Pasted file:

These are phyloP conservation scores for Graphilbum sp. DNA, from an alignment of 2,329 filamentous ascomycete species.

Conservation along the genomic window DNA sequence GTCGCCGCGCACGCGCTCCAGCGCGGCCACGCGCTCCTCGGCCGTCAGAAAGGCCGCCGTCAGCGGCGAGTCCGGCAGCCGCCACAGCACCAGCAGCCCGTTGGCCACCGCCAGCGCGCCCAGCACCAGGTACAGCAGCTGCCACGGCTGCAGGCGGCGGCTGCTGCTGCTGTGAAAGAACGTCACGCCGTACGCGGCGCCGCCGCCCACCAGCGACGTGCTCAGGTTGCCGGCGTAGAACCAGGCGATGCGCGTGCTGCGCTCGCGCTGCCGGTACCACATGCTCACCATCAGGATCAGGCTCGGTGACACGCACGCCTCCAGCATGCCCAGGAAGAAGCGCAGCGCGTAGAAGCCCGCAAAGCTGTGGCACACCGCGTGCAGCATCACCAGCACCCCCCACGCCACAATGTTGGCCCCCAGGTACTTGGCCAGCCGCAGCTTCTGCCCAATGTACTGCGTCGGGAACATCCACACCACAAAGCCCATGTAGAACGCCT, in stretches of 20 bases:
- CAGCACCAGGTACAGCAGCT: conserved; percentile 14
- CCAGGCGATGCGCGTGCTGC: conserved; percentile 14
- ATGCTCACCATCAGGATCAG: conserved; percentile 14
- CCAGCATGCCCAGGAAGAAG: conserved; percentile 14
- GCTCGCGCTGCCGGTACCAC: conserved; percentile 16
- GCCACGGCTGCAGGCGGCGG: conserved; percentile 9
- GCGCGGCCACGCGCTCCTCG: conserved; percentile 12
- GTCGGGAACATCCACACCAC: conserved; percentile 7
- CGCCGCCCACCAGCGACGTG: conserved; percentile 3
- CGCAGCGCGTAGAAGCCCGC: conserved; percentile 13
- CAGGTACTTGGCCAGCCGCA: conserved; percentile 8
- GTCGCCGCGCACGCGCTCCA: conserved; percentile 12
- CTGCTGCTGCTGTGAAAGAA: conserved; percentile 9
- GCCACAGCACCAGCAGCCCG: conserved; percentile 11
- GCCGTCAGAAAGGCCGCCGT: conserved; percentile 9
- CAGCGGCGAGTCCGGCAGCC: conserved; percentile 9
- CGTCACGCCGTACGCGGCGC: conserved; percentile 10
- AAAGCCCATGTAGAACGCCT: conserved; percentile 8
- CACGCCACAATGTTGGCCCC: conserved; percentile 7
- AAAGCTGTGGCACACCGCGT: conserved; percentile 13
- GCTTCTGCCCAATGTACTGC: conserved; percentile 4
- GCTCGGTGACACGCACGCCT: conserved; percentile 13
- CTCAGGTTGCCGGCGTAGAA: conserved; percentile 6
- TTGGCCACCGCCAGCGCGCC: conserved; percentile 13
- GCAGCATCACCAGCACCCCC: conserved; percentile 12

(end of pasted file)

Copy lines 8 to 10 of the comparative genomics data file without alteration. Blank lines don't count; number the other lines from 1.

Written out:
- GCCACGGCTGCAGGCGGCGG: conserved; percentile 9
- GCGCGGCCACGCGCTCCTCG: conserved; percentile 12
- GTCGGGAACATCCACACCAC: conserved; percentile 7